Artist and international art educator Bruce Robert Sherratt and his then wife Lesley Maddox, a British sculptor, lived in Jocotepec. at the western end of Lake Chapala, from 1968 to 1970. Prior to their arrival in Mexico, they had lived and traveled for some time in the USA.
Bruce Robert Sherratt was born in Biddulph, Derbyshire on 31 May 1944. Sherratt gained a degree in drawing and painting from the Camberwell College of Arts in London, England, prior to traveling overseas. Many years later, as a mature student, he also completed a degree in Art Education from the University of Wales in Cardiff, U.K.
Sherratt has written of fulfilling a youthful ambition by traveling to Mexico, where he gradually established his own identity as a surrealist painter, “hypnotized by the Aztec, Mayan and Toltec mythology” and “drawn to the giants of Mexican revolutionary muralism such as Orozco, Rivera, Tamayo and Siquieros.”
After reaching Jocotepec, the young couple rented a huge house called “El Kiosko”, “with spectacular views of the entire lake”, set up their studio, and got to work. Sherratt describes them as “hermits”, obsessed by their work: “We were very serious, determined to develop our work and we were very ambitious.” They had relatively little connection to the Lakeside art scene of the time, though they did frequent Ramon’s bar on the plaza and got to know Jocotepec artists (Don) Shaw and John Frost.
During his time in Mexico, Sherratt held several exhibitions of his work , including solo shows at the Anglo-Mexican Cultural Institute in Mexico City (1968) and at the Galería Municipal in Guadalajara (1969). The show in Mexico City was at the encouragement of the surrealist painter Leonora Carrington.
After his time in Jocotepec, Sherratt traveled to California, where he painted for a year in San Francisco, His work was exhibited in a group show at the San Francisco Museum of Modern Art (1970) and in an exhibit entitled “Surrealist Painters in San Francisco”, in the Vorpal Gallery, San Francisco (also 1970).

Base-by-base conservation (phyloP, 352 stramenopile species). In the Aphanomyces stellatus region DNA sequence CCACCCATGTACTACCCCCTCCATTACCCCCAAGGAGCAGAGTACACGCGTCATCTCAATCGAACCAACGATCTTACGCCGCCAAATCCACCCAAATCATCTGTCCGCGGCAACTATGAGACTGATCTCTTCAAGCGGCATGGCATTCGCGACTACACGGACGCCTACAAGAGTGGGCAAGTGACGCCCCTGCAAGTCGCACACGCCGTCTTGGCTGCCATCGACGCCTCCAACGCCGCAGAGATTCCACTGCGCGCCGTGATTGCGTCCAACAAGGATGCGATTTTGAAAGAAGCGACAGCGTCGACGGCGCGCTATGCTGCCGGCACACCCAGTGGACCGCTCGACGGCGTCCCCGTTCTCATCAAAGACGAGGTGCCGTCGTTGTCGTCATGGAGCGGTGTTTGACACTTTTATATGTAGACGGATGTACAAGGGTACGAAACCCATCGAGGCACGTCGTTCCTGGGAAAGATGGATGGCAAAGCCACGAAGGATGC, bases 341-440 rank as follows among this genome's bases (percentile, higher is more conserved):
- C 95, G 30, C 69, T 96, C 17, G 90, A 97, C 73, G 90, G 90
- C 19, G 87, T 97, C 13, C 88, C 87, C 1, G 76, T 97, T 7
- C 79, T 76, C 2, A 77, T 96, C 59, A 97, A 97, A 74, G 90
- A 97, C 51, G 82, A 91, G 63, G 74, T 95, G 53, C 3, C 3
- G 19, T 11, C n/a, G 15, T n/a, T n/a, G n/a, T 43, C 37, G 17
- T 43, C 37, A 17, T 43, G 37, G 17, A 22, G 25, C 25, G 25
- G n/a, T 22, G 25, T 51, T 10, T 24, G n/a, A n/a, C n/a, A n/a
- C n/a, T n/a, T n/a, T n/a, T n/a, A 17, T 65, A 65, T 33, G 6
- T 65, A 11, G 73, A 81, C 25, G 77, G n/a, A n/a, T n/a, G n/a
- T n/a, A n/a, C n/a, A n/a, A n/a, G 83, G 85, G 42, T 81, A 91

The following year, he had another exhibit of oils and drawings in Guadalajara, in the Galeria Municipal. In a review for El Informador, John Frost called it “a passionate description of a trip to another world”, writing that Sherratt, “guides us through regions that could alarm and depress us if it was not for his vision and artistic discipline”.
After his time in San Francisco, Sherratt decided to travel the world and spent several years meandering through Latin America. He became sufficiently interested in the ideas of Rudolf Steiner, and color theory, to return to the UK to take a degree in Art Education, before becoming a respected international art educator, whose teaching career has taken him to international schools in Germany, Tanzania, Sri Lanka, the Philippines, Malaysia and Indonesia.
Sherratt’s studio is currently in Ubud on the island of Bali in Indonesia, where he is the founder and CEO of the Bali Center for Artistic Creativity (BCAC). The powerful and colorful images on his website show there are few limits to his imagination and artistic abilities. In the past twenty years or so, he has exhibited in numerous countries, including several shows in Jakarta, Indonesia: a retrospective at the Duta Fine Arts Foundation (1998), a show entitled “Synthesis and Abstraction” at the British Council (2001) and an exhibition at the ExpatriArt Gallery (2005).
Sincere thanks to Bruce Sherratt for sharing, via email, some of his memories from his time in Mexico.
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